nthing repair. I recently got a quote for about $80-$120 to repair/refurbish an older sewing machine so the cost is the same.
posted by St. Peepsburg at 10:03 AM on April 28


I would vote repair. I lug around my 1938 all metal Singer every time I move because it beats any modern plastic machine. Yours might need just a new belt or a thorough cleaning or some such.
posted by nat at 10:05 AM on April 28 [1 favorite]


Another vote for getting a full checkup from a repair shop. It is highly likely that a 40-year old machine can be repaired and tuned up for far less than what it would cost to buy a new machine of comparable quality.

If you do decide to purchase a replacement, my BabyLock BL9 is very similar to your mother's machine, in terms of functionality. It is built like a rock, is delightful to work with, and has all metal gears. I believe it was around $250. In contrast, the $100 Singers and Brothers available at big box stores have plastic gears and will not last more than 2-5 years for anyone who sews regularly, even with annual servicing, and will be irreparable once those cheap plastic gears wear.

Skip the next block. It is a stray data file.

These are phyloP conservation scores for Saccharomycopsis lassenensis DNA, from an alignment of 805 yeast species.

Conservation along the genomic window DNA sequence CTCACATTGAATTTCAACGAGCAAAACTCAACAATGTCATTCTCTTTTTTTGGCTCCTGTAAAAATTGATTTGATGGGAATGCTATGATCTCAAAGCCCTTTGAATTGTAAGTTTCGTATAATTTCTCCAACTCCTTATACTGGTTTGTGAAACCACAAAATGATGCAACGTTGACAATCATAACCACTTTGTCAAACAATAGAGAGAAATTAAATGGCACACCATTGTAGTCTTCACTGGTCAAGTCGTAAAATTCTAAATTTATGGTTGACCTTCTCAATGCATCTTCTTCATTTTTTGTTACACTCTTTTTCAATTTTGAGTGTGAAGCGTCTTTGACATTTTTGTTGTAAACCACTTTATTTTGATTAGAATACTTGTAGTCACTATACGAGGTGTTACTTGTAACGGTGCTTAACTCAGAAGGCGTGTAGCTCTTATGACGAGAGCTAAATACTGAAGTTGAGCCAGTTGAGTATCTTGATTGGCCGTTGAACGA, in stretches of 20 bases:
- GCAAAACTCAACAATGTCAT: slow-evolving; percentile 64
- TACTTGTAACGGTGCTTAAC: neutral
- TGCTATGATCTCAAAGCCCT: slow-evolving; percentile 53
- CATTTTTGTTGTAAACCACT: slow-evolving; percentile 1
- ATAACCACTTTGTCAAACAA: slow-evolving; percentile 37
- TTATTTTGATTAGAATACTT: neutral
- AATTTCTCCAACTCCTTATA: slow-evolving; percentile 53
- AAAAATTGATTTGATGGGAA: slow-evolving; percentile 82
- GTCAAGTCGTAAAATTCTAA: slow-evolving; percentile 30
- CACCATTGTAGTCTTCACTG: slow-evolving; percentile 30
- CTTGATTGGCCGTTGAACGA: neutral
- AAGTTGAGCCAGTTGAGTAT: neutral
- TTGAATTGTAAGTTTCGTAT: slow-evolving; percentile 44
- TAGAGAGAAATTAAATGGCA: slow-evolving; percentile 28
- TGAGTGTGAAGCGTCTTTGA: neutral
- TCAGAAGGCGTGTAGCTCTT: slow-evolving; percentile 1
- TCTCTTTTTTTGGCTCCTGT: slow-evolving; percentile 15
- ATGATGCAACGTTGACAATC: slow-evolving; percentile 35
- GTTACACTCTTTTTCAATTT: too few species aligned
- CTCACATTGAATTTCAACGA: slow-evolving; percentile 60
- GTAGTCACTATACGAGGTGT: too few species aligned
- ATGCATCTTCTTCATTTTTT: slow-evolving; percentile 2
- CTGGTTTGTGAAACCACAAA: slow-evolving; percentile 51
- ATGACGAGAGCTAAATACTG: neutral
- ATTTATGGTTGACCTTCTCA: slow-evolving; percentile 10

posted by amelioration at 10:16 AM on April 28 [2 favorites]


Nthing repair. Those machines are excellent quality and much better than anything you can buy now--they have metal gears, not plastic, and are generally very serviceable.

If it really is dead (and I seriously doubt that) many similar machines end up at thrift stores and flea markets and need nothing more than a cleaning and replacement belt.
posted by epanalepsis at 10:27 AM on April 28